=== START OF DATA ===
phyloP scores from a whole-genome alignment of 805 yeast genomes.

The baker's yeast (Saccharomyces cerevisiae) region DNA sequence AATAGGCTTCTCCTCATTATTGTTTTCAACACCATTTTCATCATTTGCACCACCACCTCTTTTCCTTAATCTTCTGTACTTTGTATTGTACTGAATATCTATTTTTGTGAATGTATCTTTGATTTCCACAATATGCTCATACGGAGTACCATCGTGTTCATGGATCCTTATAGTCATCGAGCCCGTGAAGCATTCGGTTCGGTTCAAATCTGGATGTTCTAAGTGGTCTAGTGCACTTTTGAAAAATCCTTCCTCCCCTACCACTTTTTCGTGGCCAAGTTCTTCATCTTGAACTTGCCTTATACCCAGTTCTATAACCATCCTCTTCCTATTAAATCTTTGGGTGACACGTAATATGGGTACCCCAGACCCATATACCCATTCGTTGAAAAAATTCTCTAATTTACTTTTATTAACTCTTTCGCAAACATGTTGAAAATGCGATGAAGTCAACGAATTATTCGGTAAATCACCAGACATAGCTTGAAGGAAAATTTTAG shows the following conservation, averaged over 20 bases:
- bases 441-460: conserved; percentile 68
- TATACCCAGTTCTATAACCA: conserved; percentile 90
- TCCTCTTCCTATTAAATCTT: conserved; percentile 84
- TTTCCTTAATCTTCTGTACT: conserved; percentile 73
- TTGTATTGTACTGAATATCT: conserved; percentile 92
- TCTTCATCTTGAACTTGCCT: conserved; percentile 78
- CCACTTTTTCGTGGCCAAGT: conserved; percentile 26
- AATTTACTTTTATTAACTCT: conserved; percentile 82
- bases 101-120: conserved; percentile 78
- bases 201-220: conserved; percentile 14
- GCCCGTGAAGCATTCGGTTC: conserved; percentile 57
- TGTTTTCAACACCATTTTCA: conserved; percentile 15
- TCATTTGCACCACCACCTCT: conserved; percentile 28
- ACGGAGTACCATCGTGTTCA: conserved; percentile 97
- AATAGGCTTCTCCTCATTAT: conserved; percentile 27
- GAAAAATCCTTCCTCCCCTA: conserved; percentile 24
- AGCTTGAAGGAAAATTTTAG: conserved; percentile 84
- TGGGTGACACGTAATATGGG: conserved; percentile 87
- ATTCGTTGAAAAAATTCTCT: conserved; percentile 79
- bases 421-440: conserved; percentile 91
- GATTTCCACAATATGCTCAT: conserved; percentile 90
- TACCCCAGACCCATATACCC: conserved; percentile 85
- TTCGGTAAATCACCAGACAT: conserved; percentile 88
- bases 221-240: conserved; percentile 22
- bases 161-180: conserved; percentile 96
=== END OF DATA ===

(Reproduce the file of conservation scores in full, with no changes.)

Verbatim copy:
phyloP scores from a whole-genome alignment of 805 yeast genomes.

The baker's yeast (Saccharomyces cerevisiae) region DNA sequence AATAGGCTTCTCCTCATTATTGTTTTCAACACCATTTTCATCATTTGCACCACCACCTCTTTTCCTTAATCTTCTGTACTTTGTATTGTACTGAATATCTATTTTTGTGAATGTATCTTTGATTTCCACAATATGCTCATACGGAGTACCATCGTGTTCATGGATCCTTATAGTCATCGAGCCCGTGAAGCATTCGGTTCGGTTCAAATCTGGATGTTCTAAGTGGTCTAGTGCACTTTTGAAAAATCCTTCCTCCCCTACCACTTTTTCGTGGCCAAGTTCTTCATCTTGAACTTGCCTTATACCCAGTTCTATAACCATCCTCTTCCTATTAAATCTTTGGGTGACACGTAATATGGGTACCCCAGACCCATATACCCATTCGTTGAAAAAATTCTCTAATTTACTTTTATTAACTCTTTCGCAAACATGTTGAAAATGCGATGAAGTCAACGAATTATTCGGTAAATCACCAGACATAGCTTGAAGGAAAATTTTAG shows the following conservation, averaged over 20 bases:
- bases 441-460: conserved; percentile 68
- TATACCCAGTTCTATAACCA: conserved; percentile 90
- TCCTCTTCCTATTAAATCTT: conserved; percentile 84
- TTTCCTTAATCTTCTGTACT: conserved; percentile 73
- TTGTATTGTACTGAATATCT: conserved; percentile 92
- TCTTCATCTTGAACTTGCCT: conserved; percentile 78
- CCACTTTTTCGTGGCCAAGT: conserved; percentile 26
- AATTTACTTTTATTAACTCT: conserved; percentile 82
- bases 101-120: conserved; percentile 78
- bases 201-220: conserved; percentile 14
- GCCCGTGAAGCATTCGGTTC: conserved; percentile 57
- TGTTTTCAACACCATTTTCA: conserved; percentile 15
- TCATTTGCACCACCACCTCT: conserved; percentile 28
- ACGGAGTACCATCGTGTTCA: conserved; percentile 97
- AATAGGCTTCTCCTCATTAT: conserved; percentile 27
- GAAAAATCCTTCCTCCCCTA: conserved; percentile 24
- AGCTTGAAGGAAAATTTTAG: conserved; percentile 84
- TGGGTGACACGTAATATGGG: conserved; percentile 87
- ATTCGTTGAAAAAATTCTCT: conserved; percentile 79
- bases 421-440: conserved; percentile 91
- GATTTCCACAATATGCTCAT: conserved; percentile 90
- TACCCCAGACCCATATACCC: conserved; percentile 85
- TTCGGTAAATCACCAGACAT: conserved; percentile 88
- bases 221-240: conserved; percentile 22
- bases 161-180: conserved; percentile 96